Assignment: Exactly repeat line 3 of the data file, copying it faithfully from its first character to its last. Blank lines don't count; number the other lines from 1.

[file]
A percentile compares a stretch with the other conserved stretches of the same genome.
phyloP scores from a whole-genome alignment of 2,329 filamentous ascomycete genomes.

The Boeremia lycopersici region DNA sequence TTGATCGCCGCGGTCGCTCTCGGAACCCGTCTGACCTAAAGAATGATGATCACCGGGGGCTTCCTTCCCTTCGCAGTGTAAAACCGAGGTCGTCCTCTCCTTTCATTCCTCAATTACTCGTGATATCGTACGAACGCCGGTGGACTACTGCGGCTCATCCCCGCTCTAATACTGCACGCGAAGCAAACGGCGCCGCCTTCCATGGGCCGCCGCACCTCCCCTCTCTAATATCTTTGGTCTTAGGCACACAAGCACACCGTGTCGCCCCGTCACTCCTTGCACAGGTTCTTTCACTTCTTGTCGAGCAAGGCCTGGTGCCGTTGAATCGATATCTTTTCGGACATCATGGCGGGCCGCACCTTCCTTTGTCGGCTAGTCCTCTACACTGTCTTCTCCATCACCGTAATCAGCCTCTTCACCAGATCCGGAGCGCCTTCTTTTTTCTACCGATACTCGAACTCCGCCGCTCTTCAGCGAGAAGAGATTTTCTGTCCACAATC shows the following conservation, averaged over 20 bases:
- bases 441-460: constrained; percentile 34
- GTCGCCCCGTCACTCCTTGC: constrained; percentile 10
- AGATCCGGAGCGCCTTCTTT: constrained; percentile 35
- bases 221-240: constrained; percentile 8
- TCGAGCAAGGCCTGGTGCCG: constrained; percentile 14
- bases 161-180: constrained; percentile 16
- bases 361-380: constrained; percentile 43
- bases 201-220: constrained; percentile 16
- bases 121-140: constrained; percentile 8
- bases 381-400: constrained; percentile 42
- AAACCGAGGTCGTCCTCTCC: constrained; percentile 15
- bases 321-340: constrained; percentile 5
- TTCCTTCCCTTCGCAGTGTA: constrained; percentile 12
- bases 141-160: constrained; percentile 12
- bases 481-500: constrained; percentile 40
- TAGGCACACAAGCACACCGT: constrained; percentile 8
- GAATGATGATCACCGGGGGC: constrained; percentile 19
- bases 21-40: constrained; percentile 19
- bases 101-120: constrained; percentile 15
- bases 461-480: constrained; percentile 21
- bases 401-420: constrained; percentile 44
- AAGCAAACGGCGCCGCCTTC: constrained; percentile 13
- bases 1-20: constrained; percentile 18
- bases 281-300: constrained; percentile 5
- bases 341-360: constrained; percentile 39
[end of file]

The Boeremia lycopersici region DNA sequence TTGATCGCCGCGGTCGCTCTCGGAACCCGTCTGACCTAAAGAATGATGATCACCGGGGGCTTCCTTCCCTTCGCAGTGTAAAACCGAGGTCGTCCTCTCCTTTCATTCCTCAATTACTCGTGATATCGTACGAACGCCGGTGGACTACTGCGGCTCATCCCCGCTCTAATACTGCACGCGAAGCAAACGGCGCCGCCTTCCATGGGCCGCCGCACCTCCCCTCTCTAATATCTTTGGTCTTAGGCACACAAGCACACCGTGTCGCCCCGTCACTCCTTGCACAGGTTCTTTCACTTCTTGTCGAGCAAGGCCTGGTGCCGTTGAATCGATATCTTTTCGGACATCATGGCGGGCCGCACCTTCCTTTGTCGGCTAGTCCTCTACACTGTCTTCTCCATCACCGTAATCAGCCTCTTCACCAGATCCGGAGCGCCTTCTTTTTTCTACCGATACTCGAACTCCGCCGCTCTTCAGCGAGAAGAGATTTTCTGTCCACAATC shows the following conservation, averaged over 20 bases: